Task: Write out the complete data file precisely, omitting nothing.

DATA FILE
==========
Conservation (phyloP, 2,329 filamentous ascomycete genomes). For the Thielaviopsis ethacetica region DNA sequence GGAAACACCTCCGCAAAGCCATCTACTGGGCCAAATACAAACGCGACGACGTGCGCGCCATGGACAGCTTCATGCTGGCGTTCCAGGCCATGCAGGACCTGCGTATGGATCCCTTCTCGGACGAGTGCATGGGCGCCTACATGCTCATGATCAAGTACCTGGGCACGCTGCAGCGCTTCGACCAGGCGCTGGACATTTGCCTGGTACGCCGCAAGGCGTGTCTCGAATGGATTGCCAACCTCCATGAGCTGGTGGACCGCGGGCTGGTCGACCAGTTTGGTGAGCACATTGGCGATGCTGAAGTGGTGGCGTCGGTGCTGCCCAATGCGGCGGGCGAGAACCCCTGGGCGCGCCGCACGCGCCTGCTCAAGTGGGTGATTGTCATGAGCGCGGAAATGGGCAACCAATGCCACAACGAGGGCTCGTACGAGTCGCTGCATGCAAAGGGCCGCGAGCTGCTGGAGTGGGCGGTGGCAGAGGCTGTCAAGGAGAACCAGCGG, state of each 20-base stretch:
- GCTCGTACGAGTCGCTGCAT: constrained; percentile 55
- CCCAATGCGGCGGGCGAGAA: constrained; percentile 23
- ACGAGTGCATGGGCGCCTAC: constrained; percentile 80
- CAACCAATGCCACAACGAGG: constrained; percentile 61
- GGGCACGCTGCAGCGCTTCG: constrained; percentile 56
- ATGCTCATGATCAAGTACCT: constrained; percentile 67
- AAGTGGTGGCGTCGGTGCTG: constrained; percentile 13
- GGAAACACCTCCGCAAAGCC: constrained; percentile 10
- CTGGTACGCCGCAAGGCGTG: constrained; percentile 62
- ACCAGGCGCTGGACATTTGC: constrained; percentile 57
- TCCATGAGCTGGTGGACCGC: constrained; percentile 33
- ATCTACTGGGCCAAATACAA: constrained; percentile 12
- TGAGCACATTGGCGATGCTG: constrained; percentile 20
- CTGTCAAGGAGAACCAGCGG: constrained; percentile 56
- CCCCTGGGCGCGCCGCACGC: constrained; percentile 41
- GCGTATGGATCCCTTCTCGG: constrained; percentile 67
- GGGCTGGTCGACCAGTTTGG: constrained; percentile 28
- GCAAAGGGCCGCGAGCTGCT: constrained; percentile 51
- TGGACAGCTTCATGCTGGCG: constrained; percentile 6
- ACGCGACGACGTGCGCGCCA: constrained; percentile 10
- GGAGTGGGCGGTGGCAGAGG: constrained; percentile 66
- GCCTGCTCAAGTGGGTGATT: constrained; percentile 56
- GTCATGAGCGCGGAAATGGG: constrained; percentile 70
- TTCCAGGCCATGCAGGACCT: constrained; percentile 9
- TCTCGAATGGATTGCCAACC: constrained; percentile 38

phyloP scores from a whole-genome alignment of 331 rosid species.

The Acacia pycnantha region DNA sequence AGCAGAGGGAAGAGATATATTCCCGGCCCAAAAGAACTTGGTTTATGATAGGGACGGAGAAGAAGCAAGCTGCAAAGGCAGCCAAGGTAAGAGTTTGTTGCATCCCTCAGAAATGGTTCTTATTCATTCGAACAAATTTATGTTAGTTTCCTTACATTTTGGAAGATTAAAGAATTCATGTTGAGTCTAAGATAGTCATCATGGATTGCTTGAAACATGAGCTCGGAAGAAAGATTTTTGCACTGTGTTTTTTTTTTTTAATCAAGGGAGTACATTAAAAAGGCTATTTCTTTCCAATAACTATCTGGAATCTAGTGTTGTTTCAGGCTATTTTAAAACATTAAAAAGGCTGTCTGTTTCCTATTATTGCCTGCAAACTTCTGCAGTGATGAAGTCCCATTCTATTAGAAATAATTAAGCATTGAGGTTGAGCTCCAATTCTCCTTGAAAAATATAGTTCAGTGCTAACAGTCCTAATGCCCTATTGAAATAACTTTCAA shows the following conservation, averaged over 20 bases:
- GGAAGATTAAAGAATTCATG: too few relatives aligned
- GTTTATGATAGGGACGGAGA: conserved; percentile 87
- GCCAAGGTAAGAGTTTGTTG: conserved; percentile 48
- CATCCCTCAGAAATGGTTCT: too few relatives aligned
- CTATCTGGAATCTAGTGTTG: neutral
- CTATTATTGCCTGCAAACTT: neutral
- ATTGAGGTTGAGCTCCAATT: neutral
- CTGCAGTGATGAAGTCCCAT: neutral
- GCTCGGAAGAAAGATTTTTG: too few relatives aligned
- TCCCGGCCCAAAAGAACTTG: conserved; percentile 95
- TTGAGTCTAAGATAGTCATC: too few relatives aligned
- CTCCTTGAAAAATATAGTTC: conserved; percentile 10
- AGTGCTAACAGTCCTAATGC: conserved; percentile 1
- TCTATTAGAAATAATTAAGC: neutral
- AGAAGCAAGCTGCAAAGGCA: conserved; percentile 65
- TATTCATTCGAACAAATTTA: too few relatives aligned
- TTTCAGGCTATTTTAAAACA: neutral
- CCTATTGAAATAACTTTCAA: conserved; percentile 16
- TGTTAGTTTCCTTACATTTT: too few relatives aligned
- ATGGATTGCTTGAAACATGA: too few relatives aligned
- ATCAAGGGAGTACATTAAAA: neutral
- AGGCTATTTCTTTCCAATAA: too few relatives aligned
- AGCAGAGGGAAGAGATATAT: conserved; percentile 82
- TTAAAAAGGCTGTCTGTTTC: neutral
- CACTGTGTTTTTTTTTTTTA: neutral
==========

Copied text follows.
Conservation (phyloP, 2,329 filamentous ascomycete genomes). For the Thielaviopsis ethacetica region DNA sequence GGAAACACCTCCGCAAAGCCATCTACTGGGCCAAATACAAACGCGACGACGTGCGCGCCATGGACAGCTTCATGCTGGCGTTCCAGGCCATGCAGGACCTGCGTATGGATCCCTTCTCGGACGAGTGCATGGGCGCCTACATGCTCATGATCAAGTACCTGGGCACGCTGCAGCGCTTCGACCAGGCGCTGGACATTTGCCTGGTACGCCGCAAGGCGTGTCTCGAATGGATTGCCAACCTCCATGAGCTGGTGGACCGCGGGCTGGTCGACCAGTTTGGTGAGCACATTGGCGATGCTGAAGTGGTGGCGTCGGTGCTGCCCAATGCGGCGGGCGAGAACCCCTGGGCGCGCCGCACGCGCCTGCTCAAGTGGGTGATTGTCATGAGCGCGGAAATGGGCAACCAATGCCACAACGAGGGCTCGTACGAGTCGCTGCATGCAAAGGGCCGCGAGCTGCTGGAGTGGGCGGTGGCAGAGGCTGTCAAGGAGAACCAGCGG, state of each 20-base stretch:
- GCTCGTACGAGTCGCTGCAT: constrained; percentile 55
- CCCAATGCGGCGGGCGAGAA: constrained; percentile 23
- ACGAGTGCATGGGCGCCTAC: constrained; percentile 80
- CAACCAATGCCACAACGAGG: constrained; percentile 61
- GGGCACGCTGCAGCGCTTCG: constrained; percentile 56
- ATGCTCATGATCAAGTACCT: constrained; percentile 67
- AAGTGGTGGCGTCGGTGCTG: constrained; percentile 13
- GGAAACACCTCCGCAAAGCC: constrained; percentile 10
- CTGGTACGCCGCAAGGCGTG: constrained; percentile 62
- ACCAGGCGCTGGACATTTGC: constrained; percentile 57
- TCCATGAGCTGGTGGACCGC: constrained; percentile 33
- ATCTACTGGGCCAAATACAA: constrained; percentile 12
- TGAGCACATTGGCGATGCTG: constrained; percentile 20
- CTGTCAAGGAGAACCAGCGG: constrained; percentile 56
- CCCCTGGGCGCGCCGCACGC: constrained; percentile 41
- GCGTATGGATCCCTTCTCGG: constrained; percentile 67
- GGGCTGGTCGACCAGTTTGG: constrained; percentile 28
- GCAAAGGGCCGCGAGCTGCT: constrained; percentile 51
- TGGACAGCTTCATGCTGGCG: constrained; percentile 6
- ACGCGACGACGTGCGCGCCA: constrained; percentile 10
- GGAGTGGGCGGTGGCAGAGG: constrained; percentile 66
- GCCTGCTCAAGTGGGTGATT: constrained; percentile 56
- GTCATGAGCGCGGAAATGGG: constrained; percentile 70
- TTCCAGGCCATGCAGGACCT: constrained; percentile 9
- TCTCGAATGGATTGCCAACC: constrained; percentile 38

phyloP scores from a whole-genome alignment of 331 rosid species.

The Acacia pycnantha region DNA sequence AGCAGAGGGAAGAGATATATTCCCGGCCCAAAAGAACTTGGTTTATGATAGGGACGGAGAAGAAGCAAGCTGCAAAGGCAGCCAAGGTAAGAGTTTGTTGCATCCCTCAGAAATGGTTCTTATTCATTCGAACAAATTTATGTTAGTTTCCTTACATTTTGGAAGATTAAAGAATTCATGTTGAGTCTAAGATAGTCATCATGGATTGCTTGAAACATGAGCTCGGAAGAAAGATTTTTGCACTGTGTTTTTTTTTTTTAATCAAGGGAGTACATTAAAAAGGCTATTTCTTTCCAATAACTATCTGGAATCTAGTGTTGTTTCAGGCTATTTTAAAACATTAAAAAGGCTGTCTGTTTCCTATTATTGCCTGCAAACTTCTGCAGTGATGAAGTCCCATTCTATTAGAAATAATTAAGCATTGAGGTTGAGCTCCAATTCTCCTTGAAAAATATAGTTCAGTGCTAACAGTCCTAATGCCCTATTGAAATAACTTTCAA shows the following conservation, averaged over 20 bases:
- GGAAGATTAAAGAATTCATG: too few relatives aligned
- GTTTATGATAGGGACGGAGA: conserved; percentile 87
- GCCAAGGTAAGAGTTTGTTG: conserved; percentile 48
- CATCCCTCAGAAATGGTTCT: too few relatives aligned
- CTATCTGGAATCTAGTGTTG: neutral
- CTATTATTGCCTGCAAACTT: neutral
- ATTGAGGTTGAGCTCCAATT: neutral
- CTGCAGTGATGAAGTCCCAT: neutral
- GCTCGGAAGAAAGATTTTTG: too few relatives aligned
- TCCCGGCCCAAAAGAACTTG: conserved; percentile 95
- TTGAGTCTAAGATAGTCATC: too few relatives aligned
- CTCCTTGAAAAATATAGTTC: conserved; percentile 10
- AGTGCTAACAGTCCTAATGC: conserved; percentile 1
- TCTATTAGAAATAATTAAGC: neutral
- AGAAGCAAGCTGCAAAGGCA: conserved; percentile 65
- TATTCATTCGAACAAATTTA: too few relatives aligned
- TTTCAGGCTATTTTAAAACA: neutral
- CCTATTGAAATAACTTTCAA: conserved; percentile 16
- TGTTAGTTTCCTTACATTTT: too few relatives aligned
- ATGGATTGCTTGAAACATGA: too few relatives aligned
- ATCAAGGGAGTACATTAAAA: neutral
- AGGCTATTTCTTTCCAATAA: too few relatives aligned
- AGCAGAGGGAAGAGATATAT: conserved; percentile 82
- TTAAAAAGGCTGTCTGTTTC: neutral
- CACTGTGTTTTTTTTTTTTA: neutral